Pathé’s $6m Africa United is an ambitious UK-South Africa-Rwanda co-production which filmed across three countries. Sarah Cooper reports from Lake Tanganyika in Burundi, where it was the first international project to shoot.
“There is a mirror between the story of how this production has come together and the story of the film. We dared to dream that it might be possible, just like the kids in Africa United dared to dream,” says producer Mark Blaney between takes at the idyllic Bora Bora beach bar on the banks of Lake Tanganyika in Burundi.
Africa United tells the story of three Rwandan children — Dudu, his sister Beatrice and his friend Fabrice — who embark on an epic journey across seven African countries to attend the opening ceremony of the football World Cup in Johannesburg, South Africa. Along the way they encounter everything from hippos to heists, find new friends and face up to issues such as Aids and child prostitution.
Currently in post, the UK-South Africa-Rwanda co-production completed its ambitious shoot across three African countries in early April, with first-time feature director Debs Gardner-Paterson at the helm.
The project originated with Rwandan film-maker Eric Kabera, whose credits include the 2001 drama 100 Days about the worst atrocities of the 1994 Rwandan genocide. Kabera wanted a project which showed Rwanda in a different light and wrote an initial script about a boy who makes a journey from Rwanda to the World Cup.
While Kabera was in Los Angeles pitching the script in November 2008, his Rwandan colleague Ayuub Kasasas Mago sent it to Mark Blaney and Jackie Sheppard of UK-based production company Footprint Films, whom he had met that year at the Rwandan Film Festival, which Kabera set up in 2005.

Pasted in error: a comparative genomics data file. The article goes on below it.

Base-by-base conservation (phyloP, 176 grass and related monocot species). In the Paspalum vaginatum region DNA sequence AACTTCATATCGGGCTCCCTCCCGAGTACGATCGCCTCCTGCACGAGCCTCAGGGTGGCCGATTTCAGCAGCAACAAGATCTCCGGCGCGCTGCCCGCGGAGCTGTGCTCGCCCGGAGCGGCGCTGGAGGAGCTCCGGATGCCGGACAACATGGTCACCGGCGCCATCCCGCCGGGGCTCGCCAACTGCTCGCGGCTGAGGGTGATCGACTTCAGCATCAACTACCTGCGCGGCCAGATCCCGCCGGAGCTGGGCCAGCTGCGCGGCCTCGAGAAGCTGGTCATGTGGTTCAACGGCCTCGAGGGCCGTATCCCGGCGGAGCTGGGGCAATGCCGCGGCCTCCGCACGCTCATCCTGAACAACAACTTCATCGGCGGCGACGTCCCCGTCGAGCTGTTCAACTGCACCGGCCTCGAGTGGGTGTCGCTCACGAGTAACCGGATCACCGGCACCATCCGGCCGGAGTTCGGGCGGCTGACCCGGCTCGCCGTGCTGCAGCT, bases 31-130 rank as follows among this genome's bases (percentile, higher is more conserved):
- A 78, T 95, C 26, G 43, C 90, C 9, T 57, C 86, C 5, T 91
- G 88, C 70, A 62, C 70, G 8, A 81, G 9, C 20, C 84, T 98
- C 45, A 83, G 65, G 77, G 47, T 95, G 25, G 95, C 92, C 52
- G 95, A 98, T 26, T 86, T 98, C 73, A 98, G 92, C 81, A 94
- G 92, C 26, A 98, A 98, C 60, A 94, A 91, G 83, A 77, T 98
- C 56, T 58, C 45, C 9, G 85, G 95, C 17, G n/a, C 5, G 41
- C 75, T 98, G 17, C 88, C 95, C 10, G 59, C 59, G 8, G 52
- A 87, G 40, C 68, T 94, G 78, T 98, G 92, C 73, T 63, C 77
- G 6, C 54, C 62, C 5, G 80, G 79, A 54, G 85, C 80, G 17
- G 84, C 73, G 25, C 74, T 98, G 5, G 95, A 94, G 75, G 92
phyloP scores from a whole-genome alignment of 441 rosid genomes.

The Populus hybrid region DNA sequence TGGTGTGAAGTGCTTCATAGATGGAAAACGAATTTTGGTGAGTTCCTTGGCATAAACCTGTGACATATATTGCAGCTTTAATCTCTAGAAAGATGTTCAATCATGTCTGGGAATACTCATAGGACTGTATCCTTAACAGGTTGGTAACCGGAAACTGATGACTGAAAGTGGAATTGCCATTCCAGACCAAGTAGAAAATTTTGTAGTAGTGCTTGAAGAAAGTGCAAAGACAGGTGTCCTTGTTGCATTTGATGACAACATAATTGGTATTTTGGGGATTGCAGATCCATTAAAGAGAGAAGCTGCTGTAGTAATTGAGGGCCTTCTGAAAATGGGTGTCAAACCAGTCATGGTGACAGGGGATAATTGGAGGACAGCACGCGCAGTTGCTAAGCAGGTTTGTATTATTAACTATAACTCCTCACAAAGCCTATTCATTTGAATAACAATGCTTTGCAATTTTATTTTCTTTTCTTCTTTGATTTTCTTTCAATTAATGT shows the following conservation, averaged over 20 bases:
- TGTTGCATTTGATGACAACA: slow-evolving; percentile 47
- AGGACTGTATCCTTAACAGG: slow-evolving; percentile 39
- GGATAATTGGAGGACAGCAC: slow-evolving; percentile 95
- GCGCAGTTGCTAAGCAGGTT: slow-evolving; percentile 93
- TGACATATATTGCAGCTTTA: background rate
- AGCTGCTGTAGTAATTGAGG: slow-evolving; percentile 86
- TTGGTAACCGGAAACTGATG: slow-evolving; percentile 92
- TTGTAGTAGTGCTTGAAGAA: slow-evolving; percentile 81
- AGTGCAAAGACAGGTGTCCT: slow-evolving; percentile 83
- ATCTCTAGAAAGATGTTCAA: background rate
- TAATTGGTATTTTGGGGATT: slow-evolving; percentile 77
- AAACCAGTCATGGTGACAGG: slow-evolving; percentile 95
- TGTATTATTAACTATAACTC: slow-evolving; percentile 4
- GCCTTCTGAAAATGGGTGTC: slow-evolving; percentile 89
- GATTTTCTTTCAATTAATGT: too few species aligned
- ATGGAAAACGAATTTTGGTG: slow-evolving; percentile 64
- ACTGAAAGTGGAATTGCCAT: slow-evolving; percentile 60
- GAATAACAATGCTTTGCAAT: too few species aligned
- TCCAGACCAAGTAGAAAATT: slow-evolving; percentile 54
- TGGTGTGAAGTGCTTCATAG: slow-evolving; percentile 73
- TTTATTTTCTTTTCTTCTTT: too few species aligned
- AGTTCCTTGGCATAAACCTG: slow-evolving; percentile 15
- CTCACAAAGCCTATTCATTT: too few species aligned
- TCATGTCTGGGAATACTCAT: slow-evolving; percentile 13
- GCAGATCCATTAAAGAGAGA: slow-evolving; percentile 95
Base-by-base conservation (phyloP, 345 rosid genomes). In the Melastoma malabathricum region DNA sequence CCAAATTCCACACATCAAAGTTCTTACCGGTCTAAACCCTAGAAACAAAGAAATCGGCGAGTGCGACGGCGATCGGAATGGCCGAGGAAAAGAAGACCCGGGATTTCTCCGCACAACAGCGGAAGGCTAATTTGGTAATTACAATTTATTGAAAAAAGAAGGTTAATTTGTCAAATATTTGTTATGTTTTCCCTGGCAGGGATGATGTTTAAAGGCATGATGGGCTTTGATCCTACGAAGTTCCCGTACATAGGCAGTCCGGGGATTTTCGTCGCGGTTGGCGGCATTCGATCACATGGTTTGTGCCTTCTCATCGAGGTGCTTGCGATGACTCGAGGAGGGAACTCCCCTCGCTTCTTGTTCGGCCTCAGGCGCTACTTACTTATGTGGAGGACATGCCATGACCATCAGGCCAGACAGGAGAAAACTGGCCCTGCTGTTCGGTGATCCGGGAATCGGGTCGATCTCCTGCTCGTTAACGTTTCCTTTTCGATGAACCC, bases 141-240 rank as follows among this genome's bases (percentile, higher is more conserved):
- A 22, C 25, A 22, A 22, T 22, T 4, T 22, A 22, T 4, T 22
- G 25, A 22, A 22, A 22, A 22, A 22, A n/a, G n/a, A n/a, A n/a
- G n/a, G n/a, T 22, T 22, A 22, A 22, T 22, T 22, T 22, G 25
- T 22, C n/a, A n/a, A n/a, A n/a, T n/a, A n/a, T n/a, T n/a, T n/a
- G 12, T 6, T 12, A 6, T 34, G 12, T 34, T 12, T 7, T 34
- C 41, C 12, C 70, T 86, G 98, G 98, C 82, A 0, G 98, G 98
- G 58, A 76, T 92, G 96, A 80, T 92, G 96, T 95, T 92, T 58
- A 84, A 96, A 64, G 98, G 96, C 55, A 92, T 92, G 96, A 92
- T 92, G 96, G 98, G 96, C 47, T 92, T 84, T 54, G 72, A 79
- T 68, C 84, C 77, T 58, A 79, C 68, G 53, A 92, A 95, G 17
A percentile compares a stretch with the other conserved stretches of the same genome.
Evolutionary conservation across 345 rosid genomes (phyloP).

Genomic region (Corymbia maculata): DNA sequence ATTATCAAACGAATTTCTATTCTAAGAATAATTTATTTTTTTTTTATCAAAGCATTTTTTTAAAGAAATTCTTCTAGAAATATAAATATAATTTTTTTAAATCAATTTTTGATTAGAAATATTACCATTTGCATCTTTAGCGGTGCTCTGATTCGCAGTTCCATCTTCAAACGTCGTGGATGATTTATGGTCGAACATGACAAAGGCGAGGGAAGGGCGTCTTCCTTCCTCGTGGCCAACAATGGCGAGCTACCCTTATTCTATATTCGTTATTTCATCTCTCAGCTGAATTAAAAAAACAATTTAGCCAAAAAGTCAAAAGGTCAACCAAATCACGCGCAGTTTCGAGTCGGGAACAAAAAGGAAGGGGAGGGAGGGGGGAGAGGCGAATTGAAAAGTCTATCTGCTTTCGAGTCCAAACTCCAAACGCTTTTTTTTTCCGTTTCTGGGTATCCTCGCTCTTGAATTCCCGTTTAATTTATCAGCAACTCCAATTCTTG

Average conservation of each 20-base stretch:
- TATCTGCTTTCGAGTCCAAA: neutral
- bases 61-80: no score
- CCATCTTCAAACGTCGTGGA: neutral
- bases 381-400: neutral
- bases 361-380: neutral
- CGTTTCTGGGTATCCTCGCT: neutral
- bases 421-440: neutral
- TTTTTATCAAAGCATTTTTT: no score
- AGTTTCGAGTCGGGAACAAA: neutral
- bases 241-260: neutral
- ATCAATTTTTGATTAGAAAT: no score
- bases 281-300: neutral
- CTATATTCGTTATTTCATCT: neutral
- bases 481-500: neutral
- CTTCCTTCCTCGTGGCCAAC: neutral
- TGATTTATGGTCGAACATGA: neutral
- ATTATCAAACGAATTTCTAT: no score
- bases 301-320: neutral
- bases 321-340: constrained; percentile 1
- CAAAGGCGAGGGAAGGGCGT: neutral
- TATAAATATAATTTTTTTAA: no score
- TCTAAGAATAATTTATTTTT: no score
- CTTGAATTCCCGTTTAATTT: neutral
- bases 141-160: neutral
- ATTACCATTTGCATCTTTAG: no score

“It took us all of five seconds to say, ‘This looks special,’ but we were sitting in the UK thinking there was no way Eric would come to us. Luckily, he did,” says Blaney, who set up Footprint Films in 1994 with fellow film-school graduate and Slumdog Millionaire screenwriter, Simon Beaufoy.
With the understanding that Footprint would take Kabera’s story premise but enlist their own screenwriter, Beaufoy could have been an obvious contender for the job. But the producers already had a screenwriter in mind: Welsh novelist and BBC drama writer Rhidian Brook, who had spent a year following the Salvation Army on an Aids mission to Africa, India and China.
“I felt like I could write with a degree of authority on the issues, without patronising or wallowing in them,” explains Brook, who had already been talking to Footprint Films about a number of other projects when Africa United came along.
The producers had also been working with UK-based director Gardner-Paterson — whose mother and grandfather were born in Rwanda — on a feature version of her short, We Are All Rwandans. When Africa United came along they were convinced she was the person to direct it. “In our minds, it was always going to be Debs because of her heritage,” says Blaney.
Backed by privately financed development money, Brook and Gardner-Paterson embarked on an African road trip in March 2009 to work on the story and scout for locations, including the Bora Bora beach bar. “We were standing by the pool saying wouldn’t it be amazing to come back and shoot this… and here we are,” says the first-time director at the end of a long day’s shooting. She admits that one of the attractions of making the film was taking “an unusual story and trying to make it human. That’s what fires me up.”